The appearance of Jesus to Saul the persecutor of Christ brought this violent unbeliever to faith that Jesus was alive. Saul, who had been “breathing threats and murder against the disciples of the Lord,” now yields his will completely to the will of Jesus: “Lord, what do You want me to do?” Saul would be told what to do in the city of Damascus. After three days of prayer and fasting, Jesus sent the preacher Ananias to him, who told him what to do: “And now, why are you waiting? Arise and be baptized, and wash away your sins, calling on the name of the Lord” (Acts 22:16). The vision did not wash away his sins. Three days of prayer and fasting did not wash away his sins (Acts 9:9, 11). Water baptism washed away his sins (because the sinner is baptized into Christ’s death, where His saving blood is applied to sins, Romans 6:3). Do not kick against the goads, and refuse water baptism to wash away your sins. It is what Jesus says you must do, too (Acts 2:38; 1 Peter 3:21).
And now why are you waiting? Arise and be baptized, and wash away your sins, calling on the name of the Lord. (Acts 22:16, NKJV)
There is a danger in allowing the Bible to explain itself. The danger is not against the truth or those who believe it and obey it. No, the danger is to false teaching and to those who cling to error instead of surrendering it for the sake of truth. That is dangerous to the soul. This verse well illustrates our point. The preacher Ananias plainly explained to Saul what he had to do in order to be saved. He had to “arise and be baptized, and wash away (his) sins.” The blood of Christ was applied to his sins when he was “baptized into His death” (Rom. 6:3). This is “the washing of regeneration” by which God saves us (Titus 3:5). Calling on the name of the Lord, according to this Scripture, involves being baptized in order to “wash away your sins.” That is dangerous to the false doctrine of salvation before and without water baptism. No amount of appeals to Greek grammar or rationalizations will change the clear force of this verse. Baptism that washes away your sins is commanded by the Lord. The danger comes when one refuses to believe and obey this verse, and instead cling to a doctrine that disregards the word of God. Why are you waiting to believe and obey this divine directive?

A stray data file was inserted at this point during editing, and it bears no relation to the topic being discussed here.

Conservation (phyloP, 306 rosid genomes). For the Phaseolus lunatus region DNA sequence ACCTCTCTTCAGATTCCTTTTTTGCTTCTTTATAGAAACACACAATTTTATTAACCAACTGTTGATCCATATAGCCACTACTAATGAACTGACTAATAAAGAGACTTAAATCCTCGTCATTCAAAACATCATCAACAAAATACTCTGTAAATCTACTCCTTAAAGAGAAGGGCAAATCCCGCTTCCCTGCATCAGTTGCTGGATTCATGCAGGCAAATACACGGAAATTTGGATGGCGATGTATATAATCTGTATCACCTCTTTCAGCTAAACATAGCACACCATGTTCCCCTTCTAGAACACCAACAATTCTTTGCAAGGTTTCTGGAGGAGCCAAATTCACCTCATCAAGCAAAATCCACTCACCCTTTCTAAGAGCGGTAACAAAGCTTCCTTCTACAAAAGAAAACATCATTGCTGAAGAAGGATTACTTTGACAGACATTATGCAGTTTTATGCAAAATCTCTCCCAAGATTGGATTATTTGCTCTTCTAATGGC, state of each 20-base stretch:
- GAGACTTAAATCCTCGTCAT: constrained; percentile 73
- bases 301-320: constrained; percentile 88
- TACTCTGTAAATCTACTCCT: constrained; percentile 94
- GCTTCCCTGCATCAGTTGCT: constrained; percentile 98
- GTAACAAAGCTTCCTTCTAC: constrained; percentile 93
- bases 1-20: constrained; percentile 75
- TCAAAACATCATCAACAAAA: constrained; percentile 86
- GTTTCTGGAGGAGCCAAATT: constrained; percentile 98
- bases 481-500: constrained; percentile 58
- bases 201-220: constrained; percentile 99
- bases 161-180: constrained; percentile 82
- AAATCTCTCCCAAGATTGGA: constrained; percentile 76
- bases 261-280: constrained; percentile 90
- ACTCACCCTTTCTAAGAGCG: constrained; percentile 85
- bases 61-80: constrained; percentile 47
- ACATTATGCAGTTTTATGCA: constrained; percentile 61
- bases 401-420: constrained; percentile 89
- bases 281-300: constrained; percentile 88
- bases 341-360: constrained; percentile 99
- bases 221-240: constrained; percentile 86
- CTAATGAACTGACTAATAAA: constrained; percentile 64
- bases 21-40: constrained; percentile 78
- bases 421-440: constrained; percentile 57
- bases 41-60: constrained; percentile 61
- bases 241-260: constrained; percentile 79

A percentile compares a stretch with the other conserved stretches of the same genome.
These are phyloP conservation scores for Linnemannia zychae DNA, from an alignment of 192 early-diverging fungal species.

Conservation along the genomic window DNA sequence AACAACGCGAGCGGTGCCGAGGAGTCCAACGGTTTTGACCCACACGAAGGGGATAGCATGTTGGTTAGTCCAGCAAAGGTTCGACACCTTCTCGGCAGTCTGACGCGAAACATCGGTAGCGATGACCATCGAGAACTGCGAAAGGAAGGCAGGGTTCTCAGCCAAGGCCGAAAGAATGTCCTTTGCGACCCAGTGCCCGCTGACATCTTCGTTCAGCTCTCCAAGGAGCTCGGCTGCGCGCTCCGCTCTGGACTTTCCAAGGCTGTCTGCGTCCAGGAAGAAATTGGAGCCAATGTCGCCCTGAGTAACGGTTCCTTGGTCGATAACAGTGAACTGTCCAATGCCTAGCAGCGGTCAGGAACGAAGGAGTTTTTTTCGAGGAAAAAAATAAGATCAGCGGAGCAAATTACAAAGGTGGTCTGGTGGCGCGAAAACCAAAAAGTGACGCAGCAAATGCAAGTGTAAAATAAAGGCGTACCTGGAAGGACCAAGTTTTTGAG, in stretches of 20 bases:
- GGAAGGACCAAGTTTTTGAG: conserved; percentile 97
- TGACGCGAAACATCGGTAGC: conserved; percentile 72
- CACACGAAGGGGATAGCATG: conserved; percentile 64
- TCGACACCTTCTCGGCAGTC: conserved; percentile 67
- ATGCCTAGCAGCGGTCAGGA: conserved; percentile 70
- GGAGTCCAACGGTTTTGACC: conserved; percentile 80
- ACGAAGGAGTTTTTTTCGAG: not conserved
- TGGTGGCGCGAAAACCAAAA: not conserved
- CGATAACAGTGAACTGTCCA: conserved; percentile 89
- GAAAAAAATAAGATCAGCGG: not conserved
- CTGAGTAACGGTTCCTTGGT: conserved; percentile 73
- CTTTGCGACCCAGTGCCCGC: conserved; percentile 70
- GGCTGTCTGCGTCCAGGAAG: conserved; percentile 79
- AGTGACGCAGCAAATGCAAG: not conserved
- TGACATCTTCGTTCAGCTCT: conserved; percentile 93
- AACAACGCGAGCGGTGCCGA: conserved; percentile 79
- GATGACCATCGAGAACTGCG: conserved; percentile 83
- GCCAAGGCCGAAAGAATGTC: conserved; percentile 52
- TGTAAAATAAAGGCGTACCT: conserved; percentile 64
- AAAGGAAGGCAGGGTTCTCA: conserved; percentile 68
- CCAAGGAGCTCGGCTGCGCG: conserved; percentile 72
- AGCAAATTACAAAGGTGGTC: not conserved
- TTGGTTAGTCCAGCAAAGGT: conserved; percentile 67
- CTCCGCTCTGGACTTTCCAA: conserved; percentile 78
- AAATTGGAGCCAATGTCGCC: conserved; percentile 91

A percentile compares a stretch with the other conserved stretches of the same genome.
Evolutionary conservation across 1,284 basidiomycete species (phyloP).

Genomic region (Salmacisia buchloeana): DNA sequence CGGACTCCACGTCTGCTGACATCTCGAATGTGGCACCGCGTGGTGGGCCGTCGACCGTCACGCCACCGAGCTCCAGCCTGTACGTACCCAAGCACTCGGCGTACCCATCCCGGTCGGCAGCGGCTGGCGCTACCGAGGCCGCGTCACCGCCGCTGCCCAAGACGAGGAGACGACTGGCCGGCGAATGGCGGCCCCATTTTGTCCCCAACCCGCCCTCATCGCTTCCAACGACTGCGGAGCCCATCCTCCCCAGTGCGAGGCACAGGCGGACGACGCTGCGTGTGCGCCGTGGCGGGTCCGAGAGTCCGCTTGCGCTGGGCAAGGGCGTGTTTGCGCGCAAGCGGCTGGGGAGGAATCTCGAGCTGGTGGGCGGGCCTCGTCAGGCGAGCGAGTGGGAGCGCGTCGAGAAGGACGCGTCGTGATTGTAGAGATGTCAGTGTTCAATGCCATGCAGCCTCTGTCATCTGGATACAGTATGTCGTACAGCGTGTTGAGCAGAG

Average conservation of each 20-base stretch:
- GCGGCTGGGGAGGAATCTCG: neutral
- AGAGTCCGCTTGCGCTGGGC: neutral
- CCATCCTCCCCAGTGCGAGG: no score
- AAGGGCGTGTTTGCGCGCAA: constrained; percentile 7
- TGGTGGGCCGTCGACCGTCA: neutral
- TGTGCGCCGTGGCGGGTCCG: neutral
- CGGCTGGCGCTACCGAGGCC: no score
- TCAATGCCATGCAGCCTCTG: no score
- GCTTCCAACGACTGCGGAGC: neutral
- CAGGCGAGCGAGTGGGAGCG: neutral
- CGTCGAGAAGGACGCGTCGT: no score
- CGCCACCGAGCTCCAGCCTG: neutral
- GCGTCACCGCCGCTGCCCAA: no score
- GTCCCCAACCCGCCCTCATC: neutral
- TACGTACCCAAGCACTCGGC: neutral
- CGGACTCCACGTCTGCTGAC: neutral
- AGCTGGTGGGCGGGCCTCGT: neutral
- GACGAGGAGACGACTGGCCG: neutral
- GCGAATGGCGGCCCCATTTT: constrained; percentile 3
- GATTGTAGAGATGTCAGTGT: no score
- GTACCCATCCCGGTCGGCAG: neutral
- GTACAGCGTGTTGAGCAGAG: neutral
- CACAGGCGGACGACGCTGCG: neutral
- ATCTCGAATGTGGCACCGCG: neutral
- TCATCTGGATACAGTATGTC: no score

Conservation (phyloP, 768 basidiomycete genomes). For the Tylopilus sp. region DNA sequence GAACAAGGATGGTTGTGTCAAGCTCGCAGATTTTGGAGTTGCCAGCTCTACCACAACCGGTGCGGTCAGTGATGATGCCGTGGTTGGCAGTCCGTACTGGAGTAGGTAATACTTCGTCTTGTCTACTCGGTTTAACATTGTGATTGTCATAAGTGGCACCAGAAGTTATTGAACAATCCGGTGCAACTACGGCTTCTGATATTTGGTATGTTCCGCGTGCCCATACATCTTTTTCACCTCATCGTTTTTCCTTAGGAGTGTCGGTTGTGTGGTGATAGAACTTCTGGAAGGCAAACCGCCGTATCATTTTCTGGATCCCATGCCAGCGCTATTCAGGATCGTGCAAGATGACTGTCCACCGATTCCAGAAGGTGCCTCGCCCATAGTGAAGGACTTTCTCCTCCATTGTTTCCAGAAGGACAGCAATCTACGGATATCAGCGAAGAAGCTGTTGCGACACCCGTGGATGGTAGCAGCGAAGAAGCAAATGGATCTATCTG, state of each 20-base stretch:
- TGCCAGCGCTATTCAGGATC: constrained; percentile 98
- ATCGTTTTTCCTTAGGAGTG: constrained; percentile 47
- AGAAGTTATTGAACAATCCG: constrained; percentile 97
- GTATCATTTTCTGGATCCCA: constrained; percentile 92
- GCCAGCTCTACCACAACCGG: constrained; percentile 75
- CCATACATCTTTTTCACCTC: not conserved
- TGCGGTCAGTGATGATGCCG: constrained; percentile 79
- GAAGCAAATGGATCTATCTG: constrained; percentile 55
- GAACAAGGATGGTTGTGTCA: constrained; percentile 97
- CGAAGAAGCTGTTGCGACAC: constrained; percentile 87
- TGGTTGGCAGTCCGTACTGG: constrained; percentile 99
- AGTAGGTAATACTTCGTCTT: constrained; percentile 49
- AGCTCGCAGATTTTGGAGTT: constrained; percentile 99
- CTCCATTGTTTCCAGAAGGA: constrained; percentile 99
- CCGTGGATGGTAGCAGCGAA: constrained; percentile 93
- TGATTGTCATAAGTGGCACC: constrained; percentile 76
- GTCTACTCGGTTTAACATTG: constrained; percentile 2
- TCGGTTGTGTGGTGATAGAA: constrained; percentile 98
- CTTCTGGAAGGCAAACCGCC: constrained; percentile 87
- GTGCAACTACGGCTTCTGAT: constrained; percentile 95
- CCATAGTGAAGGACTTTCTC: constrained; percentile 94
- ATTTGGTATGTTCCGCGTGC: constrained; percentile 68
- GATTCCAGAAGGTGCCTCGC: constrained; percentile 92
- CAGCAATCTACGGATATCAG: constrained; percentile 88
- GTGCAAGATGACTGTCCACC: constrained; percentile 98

1 I, therefore, the prisoner of the Lord, beseech you to walk worthy of the calling with which you were called, 2 with all lowliness and gentleness, with longsuffering, bearing with one another in love, 3 endeavoring to keep the unity of the Spirit in the bond of peace. (Ephesians 4:1-3)
The gospel elevates us from the depths of despair to the joyous heights of salvation in Christ. God’s grace has saved us through faith and raised us from sin’s death to “sit together in the heavenly places in Christ Jesus” (Eph. 2:5-6). Such fellowship with the Son of God now compels us to live worthy of the gospel (Phil. 1:27). Conversion demands it. As a Christian, you have chosen to shape and mold yourself according to the gospel in your attitudes and your actions. Devote yourself to growing in the attitudes stated in today’s verse so that you are equipped to guard the unity and peace you have with Christ and the saved.